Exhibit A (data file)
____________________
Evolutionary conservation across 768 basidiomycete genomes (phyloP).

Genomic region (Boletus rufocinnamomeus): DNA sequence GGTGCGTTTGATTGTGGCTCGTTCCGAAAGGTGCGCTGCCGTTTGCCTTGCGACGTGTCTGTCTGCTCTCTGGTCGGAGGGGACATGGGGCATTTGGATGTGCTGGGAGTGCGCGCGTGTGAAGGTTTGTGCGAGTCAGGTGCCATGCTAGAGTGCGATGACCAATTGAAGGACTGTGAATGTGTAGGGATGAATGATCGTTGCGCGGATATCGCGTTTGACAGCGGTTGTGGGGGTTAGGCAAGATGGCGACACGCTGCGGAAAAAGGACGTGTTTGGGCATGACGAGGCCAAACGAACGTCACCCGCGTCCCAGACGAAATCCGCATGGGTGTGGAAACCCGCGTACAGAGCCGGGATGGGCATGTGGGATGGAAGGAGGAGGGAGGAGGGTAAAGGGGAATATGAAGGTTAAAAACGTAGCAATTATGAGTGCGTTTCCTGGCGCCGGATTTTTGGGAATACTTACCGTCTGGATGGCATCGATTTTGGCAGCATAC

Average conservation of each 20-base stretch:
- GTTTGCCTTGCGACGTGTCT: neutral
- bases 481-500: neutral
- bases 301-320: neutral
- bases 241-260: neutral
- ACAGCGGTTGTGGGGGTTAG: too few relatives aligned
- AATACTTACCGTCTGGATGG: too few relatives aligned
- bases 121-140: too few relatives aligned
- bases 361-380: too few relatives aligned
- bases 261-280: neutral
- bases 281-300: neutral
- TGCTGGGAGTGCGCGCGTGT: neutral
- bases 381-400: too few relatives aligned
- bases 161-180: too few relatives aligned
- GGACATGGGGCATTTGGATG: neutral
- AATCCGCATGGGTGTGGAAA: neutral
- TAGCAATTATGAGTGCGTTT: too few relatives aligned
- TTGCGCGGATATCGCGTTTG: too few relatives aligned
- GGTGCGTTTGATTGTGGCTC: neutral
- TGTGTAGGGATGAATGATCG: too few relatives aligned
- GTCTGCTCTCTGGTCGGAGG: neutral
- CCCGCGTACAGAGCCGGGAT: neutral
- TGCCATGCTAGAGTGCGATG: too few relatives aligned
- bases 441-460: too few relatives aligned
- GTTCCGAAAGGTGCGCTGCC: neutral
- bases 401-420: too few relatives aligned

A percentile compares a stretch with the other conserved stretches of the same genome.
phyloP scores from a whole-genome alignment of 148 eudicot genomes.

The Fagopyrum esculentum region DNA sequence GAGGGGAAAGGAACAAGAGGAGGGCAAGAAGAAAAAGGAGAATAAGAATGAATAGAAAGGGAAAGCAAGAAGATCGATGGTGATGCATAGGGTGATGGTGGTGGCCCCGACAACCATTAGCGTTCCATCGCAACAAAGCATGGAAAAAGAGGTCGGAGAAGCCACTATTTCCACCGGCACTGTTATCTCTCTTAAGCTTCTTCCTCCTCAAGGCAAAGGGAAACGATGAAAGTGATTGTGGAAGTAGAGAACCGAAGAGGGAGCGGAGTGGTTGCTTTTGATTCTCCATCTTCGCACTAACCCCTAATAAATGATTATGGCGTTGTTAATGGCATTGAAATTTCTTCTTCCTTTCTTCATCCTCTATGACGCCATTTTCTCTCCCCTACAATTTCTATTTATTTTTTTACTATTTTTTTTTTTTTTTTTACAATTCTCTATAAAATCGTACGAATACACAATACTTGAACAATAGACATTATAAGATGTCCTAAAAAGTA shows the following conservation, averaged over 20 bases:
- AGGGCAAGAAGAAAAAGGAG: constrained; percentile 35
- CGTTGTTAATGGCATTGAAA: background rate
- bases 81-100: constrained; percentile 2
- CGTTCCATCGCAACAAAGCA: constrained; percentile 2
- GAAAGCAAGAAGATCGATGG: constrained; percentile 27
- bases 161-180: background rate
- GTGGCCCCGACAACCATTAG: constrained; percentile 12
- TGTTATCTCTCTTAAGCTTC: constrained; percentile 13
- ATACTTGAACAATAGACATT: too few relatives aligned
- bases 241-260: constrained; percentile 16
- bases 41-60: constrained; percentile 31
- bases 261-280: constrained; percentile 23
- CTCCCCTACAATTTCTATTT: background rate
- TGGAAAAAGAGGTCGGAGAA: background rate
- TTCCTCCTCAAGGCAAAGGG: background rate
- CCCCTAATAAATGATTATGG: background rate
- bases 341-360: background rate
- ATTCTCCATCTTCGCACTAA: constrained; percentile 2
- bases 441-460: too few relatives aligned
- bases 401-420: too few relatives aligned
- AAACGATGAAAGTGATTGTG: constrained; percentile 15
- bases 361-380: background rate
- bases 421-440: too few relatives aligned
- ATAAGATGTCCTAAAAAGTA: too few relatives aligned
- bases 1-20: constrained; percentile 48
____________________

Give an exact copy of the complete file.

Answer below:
Evolutionary conservation across 768 basidiomycete genomes (phyloP).

Genomic region (Boletus rufocinnamomeus): DNA sequence GGTGCGTTTGATTGTGGCTCGTTCCGAAAGGTGCGCTGCCGTTTGCCTTGCGACGTGTCTGTCTGCTCTCTGGTCGGAGGGGACATGGGGCATTTGGATGTGCTGGGAGTGCGCGCGTGTGAAGGTTTGTGCGAGTCAGGTGCCATGCTAGAGTGCGATGACCAATTGAAGGACTGTGAATGTGTAGGGATGAATGATCGTTGCGCGGATATCGCGTTTGACAGCGGTTGTGGGGGTTAGGCAAGATGGCGACACGCTGCGGAAAAAGGACGTGTTTGGGCATGACGAGGCCAAACGAACGTCACCCGCGTCCCAGACGAAATCCGCATGGGTGTGGAAACCCGCGTACAGAGCCGGGATGGGCATGTGGGATGGAAGGAGGAGGGAGGAGGGTAAAGGGGAATATGAAGGTTAAAAACGTAGCAATTATGAGTGCGTTTCCTGGCGCCGGATTTTTGGGAATACTTACCGTCTGGATGGCATCGATTTTGGCAGCATAC

Average conservation of each 20-base stretch:
- GTTTGCCTTGCGACGTGTCT: neutral
- bases 481-500: neutral
- bases 301-320: neutral
- bases 241-260: neutral
- ACAGCGGTTGTGGGGGTTAG: too few relatives aligned
- AATACTTACCGTCTGGATGG: too few relatives aligned
- bases 121-140: too few relatives aligned
- bases 361-380: too few relatives aligned
- bases 261-280: neutral
- bases 281-300: neutral
- TGCTGGGAGTGCGCGCGTGT: neutral
- bases 381-400: too few relatives aligned
- bases 161-180: too few relatives aligned
- GGACATGGGGCATTTGGATG: neutral
- AATCCGCATGGGTGTGGAAA: neutral
- TAGCAATTATGAGTGCGTTT: too few relatives aligned
- TTGCGCGGATATCGCGTTTG: too few relatives aligned
- GGTGCGTTTGATTGTGGCTC: neutral
- TGTGTAGGGATGAATGATCG: too few relatives aligned
- GTCTGCTCTCTGGTCGGAGG: neutral
- CCCGCGTACAGAGCCGGGAT: neutral
- TGCCATGCTAGAGTGCGATG: too few relatives aligned
- bases 441-460: too few relatives aligned
- GTTCCGAAAGGTGCGCTGCC: neutral
- bases 401-420: too few relatives aligned

A percentile compares a stretch with the other conserved stretches of the same genome.
phyloP scores from a whole-genome alignment of 148 eudicot genomes.

The Fagopyrum esculentum region DNA sequence GAGGGGAAAGGAACAAGAGGAGGGCAAGAAGAAAAAGGAGAATAAGAATGAATAGAAAGGGAAAGCAAGAAGATCGATGGTGATGCATAGGGTGATGGTGGTGGCCCCGACAACCATTAGCGTTCCATCGCAACAAAGCATGGAAAAAGAGGTCGGAGAAGCCACTATTTCCACCGGCACTGTTATCTCTCTTAAGCTTCTTCCTCCTCAAGGCAAAGGGAAACGATGAAAGTGATTGTGGAAGTAGAGAACCGAAGAGGGAGCGGAGTGGTTGCTTTTGATTCTCCATCTTCGCACTAACCCCTAATAAATGATTATGGCGTTGTTAATGGCATTGAAATTTCTTCTTCCTTTCTTCATCCTCTATGACGCCATTTTCTCTCCCCTACAATTTCTATTTATTTTTTTACTATTTTTTTTTTTTTTTTTACAATTCTCTATAAAATCGTACGAATACACAATACTTGAACAATAGACATTATAAGATGTCCTAAAAAGTA shows the following conservation, averaged over 20 bases:
- AGGGCAAGAAGAAAAAGGAG: constrained; percentile 35
- CGTTGTTAATGGCATTGAAA: background rate
- bases 81-100: constrained; percentile 2
- CGTTCCATCGCAACAAAGCA: constrained; percentile 2
- GAAAGCAAGAAGATCGATGG: constrained; percentile 27
- bases 161-180: background rate
- GTGGCCCCGACAACCATTAG: constrained; percentile 12
- TGTTATCTCTCTTAAGCTTC: constrained; percentile 13
- ATACTTGAACAATAGACATT: too few relatives aligned
- bases 241-260: constrained; percentile 16
- bases 41-60: constrained; percentile 31
- bases 261-280: constrained; percentile 23
- CTCCCCTACAATTTCTATTT: background rate
- TGGAAAAAGAGGTCGGAGAA: background rate
- TTCCTCCTCAAGGCAAAGGG: background rate
- CCCCTAATAAATGATTATGG: background rate
- bases 341-360: background rate
- ATTCTCCATCTTCGCACTAA: constrained; percentile 2
- bases 441-460: too few relatives aligned
- bases 401-420: too few relatives aligned
- AAACGATGAAAGTGATTGTG: constrained; percentile 15
- bases 361-380: background rate
- bases 421-440: too few relatives aligned
- ATAAGATGTCCTAAAAAGTA: too few relatives aligned
- bases 1-20: constrained; percentile 48